Tarik is the fourth son, and the sixth of seven children fathered by my friend Abdasalam. His oldest sister is 27 and his younger brother is almost two years of age. He is almost nine and owing to his place in the chronology of arrivals, Denise and I have always felt he receives a little less attention from his parents than he deserves.
This family is one to whom we are particularly close, having known them quite well for 16 years now. Though they are far from poor by Moroccan standards since Abdesalam is gainfully employed as an Arabic teacher (perhaps the best we have seen), the large family still stretches a family budget. I know something about that, having grown up in a large family. My father too, had an important but not necessarily the most lucrative of professions. To help families like this one, over the years, part of our routine when traveling to Morocco is to pack my old seabag left over from Navy days with used but usable clothing to distribute to some folks that we know can make use of it.
Last August my youngest brother’s company transferred him to Dallas from Birmingham. I spent a few days helping him pack and load a rental truck for the move. As he set aside articles to be given to Goodwill, I noticed a few items that I thought would be choice selections for our impending trip in the spring. Among those items were a pair of Nikes and a pair of Adidas athletic shoes that my nephew had outgrown. They definitely made the cut for the trip since they were in excellent condition.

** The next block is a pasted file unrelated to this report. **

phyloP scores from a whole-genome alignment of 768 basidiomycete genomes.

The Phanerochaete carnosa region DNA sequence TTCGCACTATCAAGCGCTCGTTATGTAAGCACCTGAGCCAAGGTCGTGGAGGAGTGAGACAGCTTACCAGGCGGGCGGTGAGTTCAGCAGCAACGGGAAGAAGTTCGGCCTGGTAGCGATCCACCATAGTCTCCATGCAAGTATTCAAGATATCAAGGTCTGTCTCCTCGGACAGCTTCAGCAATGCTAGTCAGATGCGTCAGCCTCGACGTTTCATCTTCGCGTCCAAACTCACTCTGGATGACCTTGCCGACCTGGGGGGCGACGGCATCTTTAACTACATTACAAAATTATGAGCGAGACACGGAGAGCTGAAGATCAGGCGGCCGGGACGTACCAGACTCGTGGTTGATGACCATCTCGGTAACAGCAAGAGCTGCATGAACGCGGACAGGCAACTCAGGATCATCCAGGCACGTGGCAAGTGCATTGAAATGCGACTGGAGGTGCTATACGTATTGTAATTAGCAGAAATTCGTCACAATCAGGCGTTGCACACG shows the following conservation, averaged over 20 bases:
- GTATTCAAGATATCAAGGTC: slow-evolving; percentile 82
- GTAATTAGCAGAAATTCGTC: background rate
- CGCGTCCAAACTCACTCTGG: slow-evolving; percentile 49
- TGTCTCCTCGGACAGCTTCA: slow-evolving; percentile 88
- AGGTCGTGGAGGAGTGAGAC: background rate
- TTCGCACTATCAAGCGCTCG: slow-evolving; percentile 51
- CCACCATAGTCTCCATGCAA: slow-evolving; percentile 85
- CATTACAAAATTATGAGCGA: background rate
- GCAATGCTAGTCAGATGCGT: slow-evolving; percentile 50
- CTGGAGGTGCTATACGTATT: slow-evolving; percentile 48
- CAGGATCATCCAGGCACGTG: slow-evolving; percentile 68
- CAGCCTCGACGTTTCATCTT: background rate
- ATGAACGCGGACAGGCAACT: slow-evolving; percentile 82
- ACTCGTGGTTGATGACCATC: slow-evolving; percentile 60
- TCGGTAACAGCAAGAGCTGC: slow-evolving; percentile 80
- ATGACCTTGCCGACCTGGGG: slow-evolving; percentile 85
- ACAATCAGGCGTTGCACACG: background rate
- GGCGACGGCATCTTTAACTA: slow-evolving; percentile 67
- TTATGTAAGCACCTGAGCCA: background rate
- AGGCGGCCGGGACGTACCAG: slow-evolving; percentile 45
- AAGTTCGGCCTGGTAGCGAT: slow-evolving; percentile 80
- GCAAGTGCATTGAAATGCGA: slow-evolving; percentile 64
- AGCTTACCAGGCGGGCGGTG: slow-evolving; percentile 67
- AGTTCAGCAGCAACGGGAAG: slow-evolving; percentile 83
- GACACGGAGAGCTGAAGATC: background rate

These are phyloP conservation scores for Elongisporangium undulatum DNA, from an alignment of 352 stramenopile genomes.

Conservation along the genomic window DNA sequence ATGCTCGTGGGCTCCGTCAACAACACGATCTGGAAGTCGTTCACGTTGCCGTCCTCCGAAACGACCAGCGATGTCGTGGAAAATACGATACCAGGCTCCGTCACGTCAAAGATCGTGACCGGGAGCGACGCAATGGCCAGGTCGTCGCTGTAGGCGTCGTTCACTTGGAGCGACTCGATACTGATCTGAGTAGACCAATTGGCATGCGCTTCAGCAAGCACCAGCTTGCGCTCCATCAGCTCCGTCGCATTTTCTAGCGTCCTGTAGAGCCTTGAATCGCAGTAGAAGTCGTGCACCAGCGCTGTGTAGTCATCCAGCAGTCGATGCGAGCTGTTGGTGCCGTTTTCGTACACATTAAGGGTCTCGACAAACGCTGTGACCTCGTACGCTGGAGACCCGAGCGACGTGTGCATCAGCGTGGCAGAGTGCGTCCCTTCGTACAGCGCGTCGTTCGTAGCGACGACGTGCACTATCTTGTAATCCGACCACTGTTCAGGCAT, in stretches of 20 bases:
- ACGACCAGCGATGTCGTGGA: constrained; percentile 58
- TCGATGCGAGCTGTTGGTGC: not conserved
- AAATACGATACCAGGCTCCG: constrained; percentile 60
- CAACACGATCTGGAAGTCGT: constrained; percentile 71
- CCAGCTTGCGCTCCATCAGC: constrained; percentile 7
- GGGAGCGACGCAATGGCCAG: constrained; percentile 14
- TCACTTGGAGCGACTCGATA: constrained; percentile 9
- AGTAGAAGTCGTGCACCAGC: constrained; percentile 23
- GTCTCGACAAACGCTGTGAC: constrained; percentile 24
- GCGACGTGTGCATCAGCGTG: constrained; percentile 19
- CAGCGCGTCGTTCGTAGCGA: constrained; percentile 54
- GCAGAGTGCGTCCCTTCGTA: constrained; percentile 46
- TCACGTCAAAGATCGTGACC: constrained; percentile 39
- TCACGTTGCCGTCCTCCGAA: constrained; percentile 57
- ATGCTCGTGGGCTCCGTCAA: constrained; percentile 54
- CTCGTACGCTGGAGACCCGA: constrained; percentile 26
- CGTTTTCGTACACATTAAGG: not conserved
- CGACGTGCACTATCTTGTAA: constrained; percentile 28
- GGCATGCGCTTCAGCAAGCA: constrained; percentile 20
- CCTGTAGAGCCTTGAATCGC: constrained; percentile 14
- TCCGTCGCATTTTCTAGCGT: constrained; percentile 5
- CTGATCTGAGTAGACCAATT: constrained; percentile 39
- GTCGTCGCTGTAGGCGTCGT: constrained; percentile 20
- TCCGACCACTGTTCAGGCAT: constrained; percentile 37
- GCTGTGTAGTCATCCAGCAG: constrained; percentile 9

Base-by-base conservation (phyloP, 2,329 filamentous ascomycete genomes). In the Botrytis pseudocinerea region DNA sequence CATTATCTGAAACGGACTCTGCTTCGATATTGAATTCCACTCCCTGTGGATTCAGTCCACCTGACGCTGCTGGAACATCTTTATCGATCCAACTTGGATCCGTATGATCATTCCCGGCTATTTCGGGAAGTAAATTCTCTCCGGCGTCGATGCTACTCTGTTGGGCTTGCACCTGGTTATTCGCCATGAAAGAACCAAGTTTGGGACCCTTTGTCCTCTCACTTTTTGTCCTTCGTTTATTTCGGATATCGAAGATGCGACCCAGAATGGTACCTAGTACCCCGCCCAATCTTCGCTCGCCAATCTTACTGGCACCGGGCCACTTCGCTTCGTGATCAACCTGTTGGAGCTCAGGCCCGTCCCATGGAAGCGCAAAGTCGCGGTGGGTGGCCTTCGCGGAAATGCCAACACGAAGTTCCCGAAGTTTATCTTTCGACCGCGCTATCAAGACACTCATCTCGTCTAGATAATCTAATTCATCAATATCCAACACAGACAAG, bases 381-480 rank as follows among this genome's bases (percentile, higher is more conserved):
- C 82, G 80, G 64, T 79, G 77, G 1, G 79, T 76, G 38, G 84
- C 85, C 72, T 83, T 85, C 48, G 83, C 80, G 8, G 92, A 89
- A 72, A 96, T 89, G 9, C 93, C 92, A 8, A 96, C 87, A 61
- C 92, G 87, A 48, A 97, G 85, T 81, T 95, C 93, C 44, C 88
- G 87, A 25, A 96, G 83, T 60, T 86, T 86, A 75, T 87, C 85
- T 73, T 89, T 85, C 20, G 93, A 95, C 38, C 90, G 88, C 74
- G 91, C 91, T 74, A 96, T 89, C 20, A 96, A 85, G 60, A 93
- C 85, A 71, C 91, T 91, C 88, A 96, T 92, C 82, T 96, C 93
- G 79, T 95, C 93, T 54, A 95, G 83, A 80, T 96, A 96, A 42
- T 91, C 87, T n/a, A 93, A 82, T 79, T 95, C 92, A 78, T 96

I wanted to take the sneakers because I remember what a big deal getting new tennis shoes was for me. We normally got one pair a year, usually U.S. Keds, bought in late summer. We were supposed to wear them sparingly or not at all before school actually began. Once they were purchased, my brother and I applied a lot of pressure to my Mother to at least let us put them on to see the quality of the impressions we could make in the sand from the molded rubber designs on the new soles. I remember the sudden ascent of my self-esteem when in the summer before my second year of junior high, I managed to save enough money from summer jobs to purchase my first pair of Chuck Taylor Converse All-Stars. I thought I had finally arrived!
It is difficult to decide before arrival how best to divide up the goods we carry so that the maximal benefit will accrue to the greatest number of people. I thought that perhaps the shoes would be about right for Tarik and put them in the bag that I planned to give to his family. When I delivered them, he became pretty excited as he tried them on. I have to admit they seemed to fit pretty well, although I’m sure they would have been worn, even if a bit too small or too large. Tarik announced they were “neeshan,” just right!
Thursday before I left Fes, I had to drop off a letter at their home and it turned out Tarik was the only person present when I arrived. Moroccans don’t wear shoes in the house, but I noticed one pair of the sneakers right by the door; obviously he had worn them that day. I didn’t tell Tarik, but I think I got as much pleasure from knowing he can wear them, as he does from owning them. Based on my experience as a nine-year old, that’s not too bad.